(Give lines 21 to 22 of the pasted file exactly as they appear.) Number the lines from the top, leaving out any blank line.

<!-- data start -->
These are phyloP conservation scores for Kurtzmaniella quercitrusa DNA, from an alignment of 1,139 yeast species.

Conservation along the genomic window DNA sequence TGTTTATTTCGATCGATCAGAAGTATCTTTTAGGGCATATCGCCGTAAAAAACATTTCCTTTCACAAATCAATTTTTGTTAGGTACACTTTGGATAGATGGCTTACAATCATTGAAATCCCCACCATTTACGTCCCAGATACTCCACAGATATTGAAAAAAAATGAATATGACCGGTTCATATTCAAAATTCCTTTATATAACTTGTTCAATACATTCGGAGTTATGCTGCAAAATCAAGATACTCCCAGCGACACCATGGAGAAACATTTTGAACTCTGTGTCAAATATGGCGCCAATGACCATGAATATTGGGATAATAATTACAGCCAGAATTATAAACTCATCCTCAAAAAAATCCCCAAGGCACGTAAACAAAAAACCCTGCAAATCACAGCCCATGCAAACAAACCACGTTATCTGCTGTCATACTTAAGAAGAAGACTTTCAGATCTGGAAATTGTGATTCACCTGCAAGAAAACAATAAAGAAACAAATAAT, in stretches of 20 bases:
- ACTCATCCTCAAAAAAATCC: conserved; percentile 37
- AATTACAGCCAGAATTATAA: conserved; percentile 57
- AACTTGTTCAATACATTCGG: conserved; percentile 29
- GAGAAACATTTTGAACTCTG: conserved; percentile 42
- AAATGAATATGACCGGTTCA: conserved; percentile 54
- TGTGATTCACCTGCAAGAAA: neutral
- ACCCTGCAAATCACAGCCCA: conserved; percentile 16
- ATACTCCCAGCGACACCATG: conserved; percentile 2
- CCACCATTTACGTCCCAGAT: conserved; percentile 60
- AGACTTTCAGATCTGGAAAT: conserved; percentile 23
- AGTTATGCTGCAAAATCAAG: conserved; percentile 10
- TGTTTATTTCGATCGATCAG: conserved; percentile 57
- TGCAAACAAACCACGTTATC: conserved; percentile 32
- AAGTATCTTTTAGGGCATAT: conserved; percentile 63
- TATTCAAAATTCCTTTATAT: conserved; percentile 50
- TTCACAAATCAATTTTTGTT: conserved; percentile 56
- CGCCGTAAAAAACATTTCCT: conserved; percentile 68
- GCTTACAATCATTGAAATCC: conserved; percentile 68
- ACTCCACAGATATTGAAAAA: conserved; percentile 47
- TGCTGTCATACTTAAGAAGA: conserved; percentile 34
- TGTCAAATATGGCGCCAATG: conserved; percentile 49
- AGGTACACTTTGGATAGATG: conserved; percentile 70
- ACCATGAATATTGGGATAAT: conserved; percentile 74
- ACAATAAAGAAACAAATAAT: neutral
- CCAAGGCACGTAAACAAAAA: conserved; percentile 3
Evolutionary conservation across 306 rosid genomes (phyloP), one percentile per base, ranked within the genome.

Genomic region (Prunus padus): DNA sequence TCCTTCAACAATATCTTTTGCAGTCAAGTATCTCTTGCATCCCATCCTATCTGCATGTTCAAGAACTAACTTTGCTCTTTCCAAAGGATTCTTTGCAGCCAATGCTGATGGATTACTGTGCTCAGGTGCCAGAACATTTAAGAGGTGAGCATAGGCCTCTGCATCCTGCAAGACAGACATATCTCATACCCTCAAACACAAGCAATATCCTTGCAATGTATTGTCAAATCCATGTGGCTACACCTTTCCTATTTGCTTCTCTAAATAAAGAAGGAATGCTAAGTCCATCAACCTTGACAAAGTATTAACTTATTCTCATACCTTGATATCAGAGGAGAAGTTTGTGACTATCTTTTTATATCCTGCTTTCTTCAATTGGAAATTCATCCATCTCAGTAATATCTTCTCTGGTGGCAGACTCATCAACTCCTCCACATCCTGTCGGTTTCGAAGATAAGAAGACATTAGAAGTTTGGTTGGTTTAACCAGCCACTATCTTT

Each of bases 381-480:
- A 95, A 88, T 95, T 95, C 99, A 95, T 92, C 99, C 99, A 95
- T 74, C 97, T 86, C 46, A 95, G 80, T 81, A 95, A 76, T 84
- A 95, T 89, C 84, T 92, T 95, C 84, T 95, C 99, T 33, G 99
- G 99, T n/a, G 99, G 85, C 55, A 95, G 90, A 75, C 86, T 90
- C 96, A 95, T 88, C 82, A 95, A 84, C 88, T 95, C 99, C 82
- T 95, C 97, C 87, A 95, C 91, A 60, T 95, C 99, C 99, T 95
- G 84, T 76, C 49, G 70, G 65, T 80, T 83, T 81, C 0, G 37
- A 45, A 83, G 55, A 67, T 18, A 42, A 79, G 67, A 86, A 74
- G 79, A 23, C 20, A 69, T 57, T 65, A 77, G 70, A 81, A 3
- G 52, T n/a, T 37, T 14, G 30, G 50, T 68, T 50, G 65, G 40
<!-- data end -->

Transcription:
- ACTCCACAGATATTGAAAAA: conserved; percentile 47
- TGCTGTCATACTTAAGAAGA: conserved; percentile 34